Thursday, May 10, 2012

Soundtrack love: Really Rosie

From the blog  Play it and be Damned: a blog about music and stuff by Rob

Soundtrack – Really Rosie (1975)

How often do you find something that combines one of your favorites from your childhood with one of your more recent favorites of your adulthood?

The answer: Not often enough.

Years ago, when my kids were smaller, the limited amount of music they would enjoy during road trips would drive me crazy. I mean, how often can you hear the Mulan (1978) soundtrack without all those Matthew Wilder songs sounding the same? And all those Barney songs used to want me to drive into the nearest ditch …

Sure, there's Schoolhouse Rock. But truthfully, that's for kids who are a little farther along in their development. Let's face it: "Conjunction junction/What's Your function" has very limited entertainment value to a kindergartener.

Fortunately, at some point, I remembered one of my favorite albums from my childhood, found a CD of it – and managed to survive the era of little musical taste.

That album? Really Rosie (1975).

The soundtrack to an animated CBS-TV special, the half-hour show brought some of Maurice Sendak's characters to prime time: The Nutshell Kids, the characters in Sendak's pre-school books, The Nutshell Library. The series of mini-books include "Pierre," "Alligators All Around," "One Was Johnny" and "Chicken Soup With Rice."

Bringing them all together was a little girl simply known as Really Rosie, who in her own words is "a great big deal." Or at least she thinks she is. Based on a little girl Sendak never personally knew but used to sketch endlessly from the window of his apartment, the author said the 10-year-old Rosie provided him with the boilerplate for his unique kid lit characters.

In the special, which Sendak wrote and directed, Rosie thinks she can become the big star that she always knew she would be by putting on a show. And she has her friends in the neighborhood audition. They audition by performing the stories in their books.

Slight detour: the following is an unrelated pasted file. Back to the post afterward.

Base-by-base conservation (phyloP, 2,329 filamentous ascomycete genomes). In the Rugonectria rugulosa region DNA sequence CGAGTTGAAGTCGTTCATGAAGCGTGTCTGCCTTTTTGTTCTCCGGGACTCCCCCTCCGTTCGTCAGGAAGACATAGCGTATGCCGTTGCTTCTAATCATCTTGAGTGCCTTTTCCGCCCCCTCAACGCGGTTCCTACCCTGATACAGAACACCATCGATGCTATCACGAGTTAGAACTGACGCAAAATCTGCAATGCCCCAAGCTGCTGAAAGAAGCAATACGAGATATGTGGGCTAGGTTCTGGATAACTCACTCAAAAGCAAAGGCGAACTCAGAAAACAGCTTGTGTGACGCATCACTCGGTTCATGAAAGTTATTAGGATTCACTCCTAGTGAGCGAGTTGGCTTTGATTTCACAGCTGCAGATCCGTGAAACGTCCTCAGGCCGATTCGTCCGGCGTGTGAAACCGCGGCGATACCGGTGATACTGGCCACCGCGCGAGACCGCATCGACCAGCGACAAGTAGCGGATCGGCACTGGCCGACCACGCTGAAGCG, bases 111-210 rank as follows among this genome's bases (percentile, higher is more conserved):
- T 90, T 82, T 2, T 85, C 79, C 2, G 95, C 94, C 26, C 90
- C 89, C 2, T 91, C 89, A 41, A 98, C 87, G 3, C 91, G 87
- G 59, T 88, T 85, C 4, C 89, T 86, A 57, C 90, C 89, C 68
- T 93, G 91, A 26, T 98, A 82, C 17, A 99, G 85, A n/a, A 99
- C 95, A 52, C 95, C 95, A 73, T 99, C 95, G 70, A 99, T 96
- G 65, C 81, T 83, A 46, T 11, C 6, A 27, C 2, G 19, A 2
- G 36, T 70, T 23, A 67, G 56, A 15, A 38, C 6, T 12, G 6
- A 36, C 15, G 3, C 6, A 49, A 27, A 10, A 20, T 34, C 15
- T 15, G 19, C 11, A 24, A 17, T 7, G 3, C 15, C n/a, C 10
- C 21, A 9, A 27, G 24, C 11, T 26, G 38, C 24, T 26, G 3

The books were great in their own right – more than worthy anchors to the Sendak collection that includes "Where The Wild Things Are." But set to the music of Carole King, they really take off.

Three years after the mega-success that was Tapestry (1971), King was in the midst of slump. Nothing she had put out since then had approached the wonderfulness of that album. But with Really Rosie, Sendak must have been a near-perfect muse. Not only did she compose the songs, but she sang all of them – with her daughters Sherry and Louise Goffin providing kid backing vocals.

Truly, King and Sendak were really meant to be together: Two Jewish kids who grew up in roughly the same Brooklyn neighborhood. King knew what was needed to capture Sendak's magic with her 11 songs – 12 if you include a reprise of the title track.

To this day, in the same way some folks can't help sing the preamble the constitution when they read it, I launch into an internal chorus of "Pierre" whenever I hear someone say "I don't care."

Play "Pierre" by Carole King
And I can't help grin whenever I enter the soup aisle at the supermarket.

Play "Chicken Soup With Rice" by Carole King

As Sendak himself said in the liner notes to the 1999 CD reissue, King's music is "an amazing incarnation of that tough, talented street kid … She was and, of course, will always be the most Really Rosie of them all." Which is why even though "Really Rosie" has morphed into a musical theater production (Patricia Birch of Grease fame directed the original off-Broadway production, which I also saw) that is still produced by kid theater groups around the country, Rosie just ain't the same without Carole behind the mic.

Play "Avenue P" by Carole King

Here's a treat for those who missed the original special and never saw the VHS tape (it has yet to be officially released on DVD). Someone recently posted, in three parts of ten minutes each, the entire Really Rosie special on YouTube. Yes, the animation isn't the greatest (rumors are that Sendak wasn't terribly hands-on with his direction and let others take charge of the show's look). But it truly beats a "Scooby Doo" episode any day.

Or an endlessly repeated "Barney" tape, for that matter.


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